peared to be part of "a seem-
ingly deliberate campaign by
the women's colleges to tight-
en their hold on their inmates."
Said Isis: "Is it possible that
the colleges feel they are acting
in place of their charges' par-
ents, but was home life ever
amounted to "one of the crudest
lessons in hypocrisy I have ever
listened to." He said to Zorin:
"Let's cut out this rhetoric and
let's get down to the business of
our meeting here."
Details on Plan
Zorin devoted the bulk of his
speech to a detailed exposition of
Soviet Premier Nikita S. Khrush-
chev's plan for general and com-
He said the Soviet Union fav-
ored control over disarmament
and not "control over arma-
ments." He accused the Western
powers of coming up with "mealy-
mouthed proposals" aimed at
blocking Khrushchev's plan.
They would have mutual power of
recommendation but not decision.
He urged that the auditor gen-
eral be selected by the Legisla-
ture, and that the Senate's right
to-approve the governor's appoint-
ments be retained.
Williams also asked for a fairly
apportioned Legislature. "If it is
fairly and equally apportioned, the
people will have confidence in it
and expect from it the same
strength and help they now ex-
pect from a state-wide elected
This is indeed the ultimate ele-
ment of balance-equal respect
and confidence from the source
of all authority in a democracy-
the people, Williams said.
Williams said the, number of
state agencies should be reduced
from the present 120 to a consti-
tutional limit of 20. He also de-
nounced spring elections as being
detrimental to good government.
Vice-President Lyndon B. John- since
son made his first trip to Michi- curit
gan Tuesday warning against Th
superpatriots who have become orgai
unwitting allies of. the Commu- Depa
He spoke, at the Ford Auditor- and
ium in Detroit, highlighting the bers,
two-day Democratic White House and
Regional Conference. catio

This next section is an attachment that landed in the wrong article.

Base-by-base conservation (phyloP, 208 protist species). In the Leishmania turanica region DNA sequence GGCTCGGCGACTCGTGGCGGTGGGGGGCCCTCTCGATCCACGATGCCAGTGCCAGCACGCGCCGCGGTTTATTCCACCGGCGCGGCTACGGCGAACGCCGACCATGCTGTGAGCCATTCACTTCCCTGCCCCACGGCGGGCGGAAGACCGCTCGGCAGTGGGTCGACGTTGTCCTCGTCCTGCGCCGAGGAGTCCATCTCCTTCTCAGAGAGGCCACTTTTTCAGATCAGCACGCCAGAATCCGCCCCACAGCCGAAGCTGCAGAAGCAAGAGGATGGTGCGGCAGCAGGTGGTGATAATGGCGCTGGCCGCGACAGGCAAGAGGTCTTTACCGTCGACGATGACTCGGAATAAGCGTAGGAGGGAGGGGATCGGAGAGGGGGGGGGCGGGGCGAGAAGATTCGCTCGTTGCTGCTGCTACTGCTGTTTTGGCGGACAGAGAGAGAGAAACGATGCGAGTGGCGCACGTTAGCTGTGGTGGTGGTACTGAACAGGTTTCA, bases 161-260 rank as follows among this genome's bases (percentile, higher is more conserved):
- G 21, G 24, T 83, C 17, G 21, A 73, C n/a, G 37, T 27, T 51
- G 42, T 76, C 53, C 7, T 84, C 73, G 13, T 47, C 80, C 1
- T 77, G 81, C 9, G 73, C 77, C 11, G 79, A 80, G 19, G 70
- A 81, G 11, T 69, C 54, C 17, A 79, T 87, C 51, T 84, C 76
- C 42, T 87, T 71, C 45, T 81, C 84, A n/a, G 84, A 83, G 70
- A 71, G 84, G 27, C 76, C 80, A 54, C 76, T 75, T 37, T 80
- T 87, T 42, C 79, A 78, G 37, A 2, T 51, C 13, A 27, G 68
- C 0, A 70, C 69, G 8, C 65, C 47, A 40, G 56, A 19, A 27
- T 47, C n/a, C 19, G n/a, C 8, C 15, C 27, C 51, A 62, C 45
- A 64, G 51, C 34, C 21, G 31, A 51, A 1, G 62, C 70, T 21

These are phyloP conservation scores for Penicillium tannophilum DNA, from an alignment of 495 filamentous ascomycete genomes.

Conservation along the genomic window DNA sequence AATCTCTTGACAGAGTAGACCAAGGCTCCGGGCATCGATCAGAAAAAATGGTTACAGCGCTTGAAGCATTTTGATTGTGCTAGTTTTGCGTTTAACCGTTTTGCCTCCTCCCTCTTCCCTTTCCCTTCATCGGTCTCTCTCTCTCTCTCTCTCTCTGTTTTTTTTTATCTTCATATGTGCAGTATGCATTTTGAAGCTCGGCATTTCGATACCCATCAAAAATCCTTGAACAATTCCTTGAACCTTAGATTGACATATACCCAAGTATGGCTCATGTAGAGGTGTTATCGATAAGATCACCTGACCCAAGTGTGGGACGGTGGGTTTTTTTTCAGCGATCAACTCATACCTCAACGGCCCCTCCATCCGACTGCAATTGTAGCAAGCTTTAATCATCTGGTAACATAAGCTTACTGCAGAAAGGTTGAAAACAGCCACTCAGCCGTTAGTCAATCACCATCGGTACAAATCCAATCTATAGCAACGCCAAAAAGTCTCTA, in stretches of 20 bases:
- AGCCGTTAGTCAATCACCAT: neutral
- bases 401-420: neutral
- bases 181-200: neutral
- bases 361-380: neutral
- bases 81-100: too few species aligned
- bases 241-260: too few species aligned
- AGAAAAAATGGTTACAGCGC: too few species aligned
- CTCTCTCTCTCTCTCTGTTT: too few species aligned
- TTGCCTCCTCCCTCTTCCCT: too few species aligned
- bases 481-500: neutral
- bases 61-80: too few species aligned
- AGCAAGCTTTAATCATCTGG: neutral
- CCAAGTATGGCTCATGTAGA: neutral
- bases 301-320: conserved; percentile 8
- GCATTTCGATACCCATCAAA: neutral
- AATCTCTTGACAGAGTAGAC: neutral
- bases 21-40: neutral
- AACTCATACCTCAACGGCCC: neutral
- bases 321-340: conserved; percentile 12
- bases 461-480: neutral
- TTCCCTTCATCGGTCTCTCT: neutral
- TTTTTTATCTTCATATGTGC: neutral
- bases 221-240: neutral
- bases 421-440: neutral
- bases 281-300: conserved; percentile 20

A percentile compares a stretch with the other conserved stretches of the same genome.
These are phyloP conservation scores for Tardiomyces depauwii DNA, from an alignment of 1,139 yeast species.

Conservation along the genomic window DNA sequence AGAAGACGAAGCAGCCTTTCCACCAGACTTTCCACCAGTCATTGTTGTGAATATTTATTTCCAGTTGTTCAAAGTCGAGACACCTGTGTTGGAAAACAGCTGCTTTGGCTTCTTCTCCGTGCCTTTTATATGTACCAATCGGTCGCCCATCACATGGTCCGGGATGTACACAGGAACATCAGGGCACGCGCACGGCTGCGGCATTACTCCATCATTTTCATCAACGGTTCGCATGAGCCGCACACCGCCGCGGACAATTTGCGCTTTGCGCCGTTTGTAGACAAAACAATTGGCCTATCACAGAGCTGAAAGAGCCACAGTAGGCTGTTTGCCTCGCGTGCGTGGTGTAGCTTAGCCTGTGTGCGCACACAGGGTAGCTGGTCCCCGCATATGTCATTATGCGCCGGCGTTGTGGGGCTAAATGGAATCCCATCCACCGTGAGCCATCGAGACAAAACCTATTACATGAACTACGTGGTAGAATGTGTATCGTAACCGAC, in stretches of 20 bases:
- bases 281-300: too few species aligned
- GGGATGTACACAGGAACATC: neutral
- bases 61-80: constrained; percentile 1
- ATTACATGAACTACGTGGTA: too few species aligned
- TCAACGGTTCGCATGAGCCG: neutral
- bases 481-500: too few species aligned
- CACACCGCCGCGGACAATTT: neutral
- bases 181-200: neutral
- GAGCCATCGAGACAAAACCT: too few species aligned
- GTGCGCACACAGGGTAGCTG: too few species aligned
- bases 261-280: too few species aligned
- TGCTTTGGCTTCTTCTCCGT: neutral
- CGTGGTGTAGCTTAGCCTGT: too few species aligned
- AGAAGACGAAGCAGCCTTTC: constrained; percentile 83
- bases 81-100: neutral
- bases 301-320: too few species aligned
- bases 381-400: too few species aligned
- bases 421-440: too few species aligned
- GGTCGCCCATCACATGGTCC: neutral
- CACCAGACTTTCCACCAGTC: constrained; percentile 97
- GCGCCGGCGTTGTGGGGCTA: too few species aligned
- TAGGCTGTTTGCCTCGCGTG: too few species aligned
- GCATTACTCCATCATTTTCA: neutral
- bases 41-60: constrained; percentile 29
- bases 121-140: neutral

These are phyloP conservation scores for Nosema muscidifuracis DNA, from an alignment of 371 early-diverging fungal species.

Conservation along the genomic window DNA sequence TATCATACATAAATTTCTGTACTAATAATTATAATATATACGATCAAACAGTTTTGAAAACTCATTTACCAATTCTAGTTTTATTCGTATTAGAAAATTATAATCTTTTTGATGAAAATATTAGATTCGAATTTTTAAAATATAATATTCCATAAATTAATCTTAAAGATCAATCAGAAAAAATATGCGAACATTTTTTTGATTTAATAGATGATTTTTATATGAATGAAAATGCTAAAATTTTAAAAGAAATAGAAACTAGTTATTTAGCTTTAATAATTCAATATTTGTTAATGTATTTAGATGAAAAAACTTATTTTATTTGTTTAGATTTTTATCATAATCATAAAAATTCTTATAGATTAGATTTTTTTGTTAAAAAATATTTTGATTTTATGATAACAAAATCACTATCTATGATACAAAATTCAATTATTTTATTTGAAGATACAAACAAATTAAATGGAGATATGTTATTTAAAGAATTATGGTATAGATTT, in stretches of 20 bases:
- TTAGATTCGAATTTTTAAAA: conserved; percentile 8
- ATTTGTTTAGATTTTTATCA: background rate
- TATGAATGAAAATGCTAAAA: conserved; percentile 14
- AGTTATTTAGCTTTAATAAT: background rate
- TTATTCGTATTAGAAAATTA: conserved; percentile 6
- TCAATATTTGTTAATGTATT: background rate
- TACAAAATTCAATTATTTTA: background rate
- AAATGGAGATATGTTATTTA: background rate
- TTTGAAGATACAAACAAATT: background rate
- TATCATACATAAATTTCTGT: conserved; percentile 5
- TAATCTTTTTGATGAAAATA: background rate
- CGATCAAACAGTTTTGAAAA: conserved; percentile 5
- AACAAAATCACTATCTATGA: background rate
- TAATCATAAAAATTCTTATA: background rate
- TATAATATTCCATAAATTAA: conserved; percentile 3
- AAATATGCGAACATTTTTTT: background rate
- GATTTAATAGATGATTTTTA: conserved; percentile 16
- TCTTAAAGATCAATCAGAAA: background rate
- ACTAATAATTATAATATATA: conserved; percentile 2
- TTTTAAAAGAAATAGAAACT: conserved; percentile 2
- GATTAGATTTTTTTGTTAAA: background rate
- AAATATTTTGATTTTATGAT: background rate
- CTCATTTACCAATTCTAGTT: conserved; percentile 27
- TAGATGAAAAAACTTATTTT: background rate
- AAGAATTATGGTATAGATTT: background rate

Johnson spoke of America's To
greatness and military superiority vowe
over Russian and of President than
John F. Kennedy's domestic pro-
He issued a warning against
Americans who are duped by the
Communists strategy of sowing
"doubt and disunity."
The only path for a Commu-
nist triumph over the free world,
he said, is that of sowing "seeds
of discord . . . arraying brother
against brother, class against
class, race against race so as to
transform America from a fortress
of freedom to a house divided
Referring to the John Birch So-
ciety, Johnson said: "We have
throughout the land today Ameri-
cans who, in the very name of
freedom, are arguing the people to
distrust their own selected lead.
ers, their long-cherished institu-
"'These are the people who
scream that the judiciary is biased
and that its decisions ought not
to be obeyed," he said.
for the BEST
in BOOKS ..
State St. at N. University
world News Roundup
NO ACCORD-United States Ambassador to United Nations Adlai
E. Stevenson (right) and Soviet delegate Valerian A. Zorin an-
nounced that they were not in agreement on the composition of
a test ban talkconference.
By The Associated Press
WASHINGTON - The foreign
ministers of the United States,
Britain, France, and West Ger-
many probably will meet in Paris
nex month, the State Department
announced yesterday to discuss
"problems of common interest."
* * *
F. Kennedy yesterday appointed
a 23-member cormittee on youth
employment to help more than a
million young job seekers find
* * *
UNITED NATIONS-The Unit-
ed States accused Russia yester-
day of trying "to project the troi-
ka into outer space." A United
Staest spokesman made he com-
ment in charging that Russia
had switched its position in in-
sisting that the 24-nation com-
mittee on outer space be made up
on the three-headed troika prin-
VANDENBERG AIR FORCE
BASE-The 35th rocket in the
Discoverer Satellite Series shot
aloft yesterday for another try at
perfecting a way to recover pack-
ages from space.
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CARSON CITY - The Atomic
Energy Commission may explode
a five kiloton nuclear bomb un-
derground on -a norhern Nevada
earthquake belt next year, Gov.
Grant Sawyer of Nevada said yes-
KANSAS CITY-A Nigerian ed-
ucator yesterday asked the Unit-
ed States to help African univer-
sities, but with restrain and re-
spect for African goals.
UNITED NATIONS-The Unit-
ed Nations General Assembly
yesterday called on France to rec-
ognize the grievances of thousands
of imprisoned Algerians and thus
bring an end to their hunger
NEW YORK -- Sharp profit
taking cut back some of the stock
market's best gains Wednesday
and the list closed mixed. The As-
siated Press's 30 industrial's aver-
age was up 1.4, 15 rails down .6, 15
utilities down .2, and 65 stocks up
605 Church Street
1103 S. Univ.I